Copy of `Judicial Communications Office - Judicial glossary`
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Judicial Communications Office - Judicial glossary
Category: Business and Law
Date & country: 11/12/2007, UK
A temporary postponement of legal proceedings.
Alternative Dispute Resolution. Methods of resolving disputes which do not involve the normal trial process.
A defence that someone accused of a crime was not there at the time and could not have committed the offence.
A formal request to a higher court that the verdict or ruling of a court be changed.
The body of law created by judges' decisions on individual cases.
A judge who normally sits in the county court and/or Crown Court.
A court that deals with matters concerning private rights and not offences against the state.
Contempt of court
An offence that can lead to a fine and even imprisonment because of a lack of respect or obedience by an individual in a court of law. You are also in contempt of court if you disobey an injunction or court order.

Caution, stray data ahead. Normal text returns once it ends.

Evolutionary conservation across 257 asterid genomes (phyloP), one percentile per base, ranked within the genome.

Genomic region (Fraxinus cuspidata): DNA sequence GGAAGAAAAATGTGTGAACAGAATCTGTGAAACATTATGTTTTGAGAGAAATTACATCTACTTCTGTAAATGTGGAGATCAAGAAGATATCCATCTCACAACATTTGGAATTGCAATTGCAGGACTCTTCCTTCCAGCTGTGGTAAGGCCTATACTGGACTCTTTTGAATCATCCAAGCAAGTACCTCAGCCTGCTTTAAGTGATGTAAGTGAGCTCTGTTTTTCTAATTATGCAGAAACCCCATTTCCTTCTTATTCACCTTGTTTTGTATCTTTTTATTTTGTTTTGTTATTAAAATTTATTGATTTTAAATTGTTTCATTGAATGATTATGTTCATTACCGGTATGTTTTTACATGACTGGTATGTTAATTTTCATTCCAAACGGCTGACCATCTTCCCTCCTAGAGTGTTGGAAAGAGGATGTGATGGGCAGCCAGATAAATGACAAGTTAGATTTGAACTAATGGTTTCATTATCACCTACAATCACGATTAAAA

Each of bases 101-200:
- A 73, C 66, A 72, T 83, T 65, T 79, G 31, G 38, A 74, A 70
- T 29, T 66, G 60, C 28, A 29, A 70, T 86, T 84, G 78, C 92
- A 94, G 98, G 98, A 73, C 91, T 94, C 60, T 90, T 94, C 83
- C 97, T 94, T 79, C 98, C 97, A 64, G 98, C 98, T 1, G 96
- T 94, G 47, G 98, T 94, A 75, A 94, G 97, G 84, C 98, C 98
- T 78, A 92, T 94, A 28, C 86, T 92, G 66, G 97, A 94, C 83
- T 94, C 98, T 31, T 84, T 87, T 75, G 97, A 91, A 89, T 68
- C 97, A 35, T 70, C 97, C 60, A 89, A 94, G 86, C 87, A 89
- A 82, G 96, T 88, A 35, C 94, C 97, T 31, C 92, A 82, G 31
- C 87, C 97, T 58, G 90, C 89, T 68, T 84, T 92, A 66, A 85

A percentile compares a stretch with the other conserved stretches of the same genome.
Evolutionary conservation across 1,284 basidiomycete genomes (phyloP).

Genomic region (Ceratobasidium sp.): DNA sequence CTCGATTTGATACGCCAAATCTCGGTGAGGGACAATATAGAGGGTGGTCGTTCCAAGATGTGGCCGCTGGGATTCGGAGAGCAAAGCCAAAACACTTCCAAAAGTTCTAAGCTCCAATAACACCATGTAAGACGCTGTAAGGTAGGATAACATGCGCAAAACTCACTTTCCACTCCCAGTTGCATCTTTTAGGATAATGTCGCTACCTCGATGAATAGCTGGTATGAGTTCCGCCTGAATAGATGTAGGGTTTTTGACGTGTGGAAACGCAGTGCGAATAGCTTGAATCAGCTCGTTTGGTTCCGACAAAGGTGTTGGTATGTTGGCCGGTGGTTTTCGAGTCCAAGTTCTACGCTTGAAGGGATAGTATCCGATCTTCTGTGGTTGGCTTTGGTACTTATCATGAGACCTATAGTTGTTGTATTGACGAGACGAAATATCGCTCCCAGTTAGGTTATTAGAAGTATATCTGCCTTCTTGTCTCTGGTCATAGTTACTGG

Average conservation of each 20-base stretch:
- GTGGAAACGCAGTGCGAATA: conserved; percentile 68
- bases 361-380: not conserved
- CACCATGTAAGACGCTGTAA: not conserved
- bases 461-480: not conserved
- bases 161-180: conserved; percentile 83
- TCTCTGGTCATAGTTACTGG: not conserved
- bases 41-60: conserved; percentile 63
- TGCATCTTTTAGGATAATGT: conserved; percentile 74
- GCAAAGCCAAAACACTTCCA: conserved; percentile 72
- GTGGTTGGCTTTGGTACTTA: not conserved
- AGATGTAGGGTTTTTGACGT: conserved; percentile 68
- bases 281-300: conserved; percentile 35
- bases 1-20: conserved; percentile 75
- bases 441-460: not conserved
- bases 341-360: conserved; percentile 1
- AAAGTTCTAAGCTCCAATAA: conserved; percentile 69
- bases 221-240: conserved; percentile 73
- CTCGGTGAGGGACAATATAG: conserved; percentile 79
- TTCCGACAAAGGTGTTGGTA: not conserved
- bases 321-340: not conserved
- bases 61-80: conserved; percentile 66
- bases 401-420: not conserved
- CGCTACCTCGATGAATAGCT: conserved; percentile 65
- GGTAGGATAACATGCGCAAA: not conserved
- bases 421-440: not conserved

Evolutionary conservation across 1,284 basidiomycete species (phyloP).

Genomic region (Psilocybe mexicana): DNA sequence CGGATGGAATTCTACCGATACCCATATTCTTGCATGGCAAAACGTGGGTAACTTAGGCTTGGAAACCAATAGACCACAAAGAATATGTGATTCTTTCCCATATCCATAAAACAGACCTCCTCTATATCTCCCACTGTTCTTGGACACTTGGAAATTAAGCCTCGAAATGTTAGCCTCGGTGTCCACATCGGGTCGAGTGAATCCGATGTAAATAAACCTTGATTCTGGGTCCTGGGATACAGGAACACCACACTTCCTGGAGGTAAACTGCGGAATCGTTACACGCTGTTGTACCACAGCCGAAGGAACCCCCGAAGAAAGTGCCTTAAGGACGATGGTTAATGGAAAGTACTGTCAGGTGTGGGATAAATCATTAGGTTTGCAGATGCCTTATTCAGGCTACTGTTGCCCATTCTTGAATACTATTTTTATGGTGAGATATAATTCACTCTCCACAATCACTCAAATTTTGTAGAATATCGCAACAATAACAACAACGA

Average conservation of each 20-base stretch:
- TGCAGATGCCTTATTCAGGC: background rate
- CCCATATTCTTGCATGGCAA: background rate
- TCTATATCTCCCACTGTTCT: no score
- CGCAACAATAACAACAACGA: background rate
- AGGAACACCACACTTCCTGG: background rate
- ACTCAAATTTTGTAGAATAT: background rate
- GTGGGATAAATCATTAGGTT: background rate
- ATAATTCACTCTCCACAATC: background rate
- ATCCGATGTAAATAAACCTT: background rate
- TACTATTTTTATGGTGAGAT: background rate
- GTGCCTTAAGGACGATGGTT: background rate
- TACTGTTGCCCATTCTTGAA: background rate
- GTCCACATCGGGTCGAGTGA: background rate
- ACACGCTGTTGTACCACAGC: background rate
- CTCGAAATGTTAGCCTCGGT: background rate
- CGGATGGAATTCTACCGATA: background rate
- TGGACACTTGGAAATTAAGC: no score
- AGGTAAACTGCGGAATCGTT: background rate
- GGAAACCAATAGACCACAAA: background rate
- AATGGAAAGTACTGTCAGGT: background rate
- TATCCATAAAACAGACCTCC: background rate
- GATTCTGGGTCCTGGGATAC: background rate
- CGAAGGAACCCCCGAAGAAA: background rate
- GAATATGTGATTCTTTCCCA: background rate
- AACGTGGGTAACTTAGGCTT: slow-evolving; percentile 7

The Crown Court deals with all crime committed for trial by magistrates' courts. Cases for trial are heard before a judge and jury. The Crown Court also acts as an appeal court for cases heard and dealt with by magistrates.
Where an offender is confined to a prison or young offenders' institution for a set period of time.
A three-tiered system in criminal proceedings which ensures vital information on both sides of a court case can be seen by all parties:
An early version of a proposed Bill before it is introduced into Parliament.
Proceedings held before a court.
Justice of the Peace. The official title of a magistrate.
Of the judiciary (see below).
Independent body set up by Parliament to review and recommend reform of the law in England and Wales.
Lay justice member
Another term for a magistrate.
Process taking place outside a court to resolve a dispute.
The correct form of address for a High Court judge.
A short court hearing at which a judge considers how ready all parties in a case may be for the trial and fixes a timetable where necessary.
Advancing to a higher rank; another term for promotion.
The right of a party to refuse to disclose a document or produce a document or to refuse to answer questions on the ground of some special interest recognised by law.
The legal recognition of the validity of a will.
The beginning or conduct of criminal proceedings against a person.
A law that has been passed by an Act of Parliament.
Trial taking place in a magistrates court.
Judges or magistrates sitting in court are collectively known as 'the Bench'.
Where an appeal against a judicial decision ends with the original ruling being maintained.
A High Court action making a minor a ward of court.